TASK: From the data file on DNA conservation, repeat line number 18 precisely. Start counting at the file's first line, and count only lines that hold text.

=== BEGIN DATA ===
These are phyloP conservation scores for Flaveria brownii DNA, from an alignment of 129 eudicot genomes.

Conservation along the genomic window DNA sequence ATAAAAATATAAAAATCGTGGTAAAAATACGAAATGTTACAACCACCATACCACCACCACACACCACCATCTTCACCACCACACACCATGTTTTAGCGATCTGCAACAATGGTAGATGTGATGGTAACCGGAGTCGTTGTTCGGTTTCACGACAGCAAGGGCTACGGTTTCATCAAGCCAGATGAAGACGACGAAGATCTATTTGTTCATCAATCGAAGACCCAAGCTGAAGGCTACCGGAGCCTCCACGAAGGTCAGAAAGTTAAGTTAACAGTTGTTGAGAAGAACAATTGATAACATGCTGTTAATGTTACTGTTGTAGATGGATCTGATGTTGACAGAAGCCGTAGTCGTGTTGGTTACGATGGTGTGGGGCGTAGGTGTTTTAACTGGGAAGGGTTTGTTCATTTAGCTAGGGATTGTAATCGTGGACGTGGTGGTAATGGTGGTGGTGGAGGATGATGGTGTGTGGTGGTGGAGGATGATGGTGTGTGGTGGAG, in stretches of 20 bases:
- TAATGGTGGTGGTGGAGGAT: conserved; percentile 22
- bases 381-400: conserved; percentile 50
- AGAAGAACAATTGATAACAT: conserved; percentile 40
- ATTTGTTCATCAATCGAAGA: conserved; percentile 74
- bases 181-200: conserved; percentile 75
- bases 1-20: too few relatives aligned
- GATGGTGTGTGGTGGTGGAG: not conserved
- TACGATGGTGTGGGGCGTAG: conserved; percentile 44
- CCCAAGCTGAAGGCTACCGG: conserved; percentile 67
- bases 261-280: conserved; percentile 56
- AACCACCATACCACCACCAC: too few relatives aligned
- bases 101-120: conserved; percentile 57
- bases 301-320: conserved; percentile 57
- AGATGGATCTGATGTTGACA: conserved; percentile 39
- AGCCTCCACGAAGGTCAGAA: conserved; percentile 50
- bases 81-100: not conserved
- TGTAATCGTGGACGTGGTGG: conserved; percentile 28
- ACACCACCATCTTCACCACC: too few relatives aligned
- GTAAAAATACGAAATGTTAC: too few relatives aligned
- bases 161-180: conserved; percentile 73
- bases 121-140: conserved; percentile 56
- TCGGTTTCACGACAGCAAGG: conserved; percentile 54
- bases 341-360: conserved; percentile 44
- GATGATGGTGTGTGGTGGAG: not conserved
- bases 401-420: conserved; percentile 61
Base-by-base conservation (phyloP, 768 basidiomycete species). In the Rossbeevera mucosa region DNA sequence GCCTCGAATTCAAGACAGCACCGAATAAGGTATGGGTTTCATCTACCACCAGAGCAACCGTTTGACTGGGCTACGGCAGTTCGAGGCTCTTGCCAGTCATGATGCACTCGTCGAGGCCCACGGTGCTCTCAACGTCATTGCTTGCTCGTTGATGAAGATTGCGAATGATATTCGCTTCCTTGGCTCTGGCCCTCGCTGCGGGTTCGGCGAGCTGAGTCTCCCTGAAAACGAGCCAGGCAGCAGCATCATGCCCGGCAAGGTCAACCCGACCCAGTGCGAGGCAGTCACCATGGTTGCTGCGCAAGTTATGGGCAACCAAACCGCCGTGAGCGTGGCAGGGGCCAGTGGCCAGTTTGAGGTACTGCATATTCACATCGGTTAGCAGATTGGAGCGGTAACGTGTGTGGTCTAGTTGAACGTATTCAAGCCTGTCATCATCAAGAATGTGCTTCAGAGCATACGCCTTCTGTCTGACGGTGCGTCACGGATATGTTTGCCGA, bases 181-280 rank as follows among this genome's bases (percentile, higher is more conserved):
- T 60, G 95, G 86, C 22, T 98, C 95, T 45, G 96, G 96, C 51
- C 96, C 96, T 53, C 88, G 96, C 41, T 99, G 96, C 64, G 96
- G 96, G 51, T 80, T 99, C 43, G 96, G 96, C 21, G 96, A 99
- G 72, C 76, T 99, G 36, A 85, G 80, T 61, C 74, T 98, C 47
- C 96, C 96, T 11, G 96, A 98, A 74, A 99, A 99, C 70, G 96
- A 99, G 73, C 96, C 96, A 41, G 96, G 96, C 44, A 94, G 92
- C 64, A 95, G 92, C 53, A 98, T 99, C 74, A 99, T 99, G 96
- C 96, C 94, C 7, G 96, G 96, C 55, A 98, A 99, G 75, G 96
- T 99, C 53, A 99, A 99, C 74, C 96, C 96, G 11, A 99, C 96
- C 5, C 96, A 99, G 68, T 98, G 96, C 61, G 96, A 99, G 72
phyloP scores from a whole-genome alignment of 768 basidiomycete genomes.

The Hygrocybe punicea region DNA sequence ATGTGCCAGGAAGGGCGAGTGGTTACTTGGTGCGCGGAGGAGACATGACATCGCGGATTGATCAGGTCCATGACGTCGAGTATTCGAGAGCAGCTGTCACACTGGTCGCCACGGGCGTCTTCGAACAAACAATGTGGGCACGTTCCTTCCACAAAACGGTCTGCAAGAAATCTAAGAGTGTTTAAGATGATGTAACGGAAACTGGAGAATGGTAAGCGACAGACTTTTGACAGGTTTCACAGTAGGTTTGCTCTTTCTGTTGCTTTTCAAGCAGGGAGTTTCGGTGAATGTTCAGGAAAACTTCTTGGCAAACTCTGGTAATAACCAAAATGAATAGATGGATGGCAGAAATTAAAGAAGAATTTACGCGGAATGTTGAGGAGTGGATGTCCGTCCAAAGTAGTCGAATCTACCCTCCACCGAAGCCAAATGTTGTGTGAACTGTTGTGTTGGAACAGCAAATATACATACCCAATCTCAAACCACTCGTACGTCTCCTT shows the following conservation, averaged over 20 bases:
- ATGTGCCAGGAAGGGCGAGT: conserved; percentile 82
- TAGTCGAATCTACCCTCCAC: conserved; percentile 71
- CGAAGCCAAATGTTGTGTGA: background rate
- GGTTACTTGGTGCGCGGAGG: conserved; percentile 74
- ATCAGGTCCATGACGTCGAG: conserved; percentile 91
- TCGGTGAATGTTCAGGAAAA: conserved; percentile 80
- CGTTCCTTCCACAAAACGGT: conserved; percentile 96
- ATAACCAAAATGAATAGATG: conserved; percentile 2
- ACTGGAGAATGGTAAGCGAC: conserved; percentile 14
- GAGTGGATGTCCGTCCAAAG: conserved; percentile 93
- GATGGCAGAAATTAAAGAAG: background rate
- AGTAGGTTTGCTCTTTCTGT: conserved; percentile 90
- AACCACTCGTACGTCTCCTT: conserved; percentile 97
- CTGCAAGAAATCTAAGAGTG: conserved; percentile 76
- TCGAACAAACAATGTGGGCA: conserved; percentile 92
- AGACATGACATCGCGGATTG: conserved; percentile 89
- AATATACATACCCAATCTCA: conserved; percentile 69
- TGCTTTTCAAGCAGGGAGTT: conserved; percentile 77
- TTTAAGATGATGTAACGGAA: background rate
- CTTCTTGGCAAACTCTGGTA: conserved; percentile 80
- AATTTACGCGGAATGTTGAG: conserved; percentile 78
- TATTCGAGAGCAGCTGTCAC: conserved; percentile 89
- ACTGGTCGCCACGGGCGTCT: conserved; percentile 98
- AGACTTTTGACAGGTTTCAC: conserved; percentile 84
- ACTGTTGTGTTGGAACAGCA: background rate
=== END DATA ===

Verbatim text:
- bases 81-100: not conserved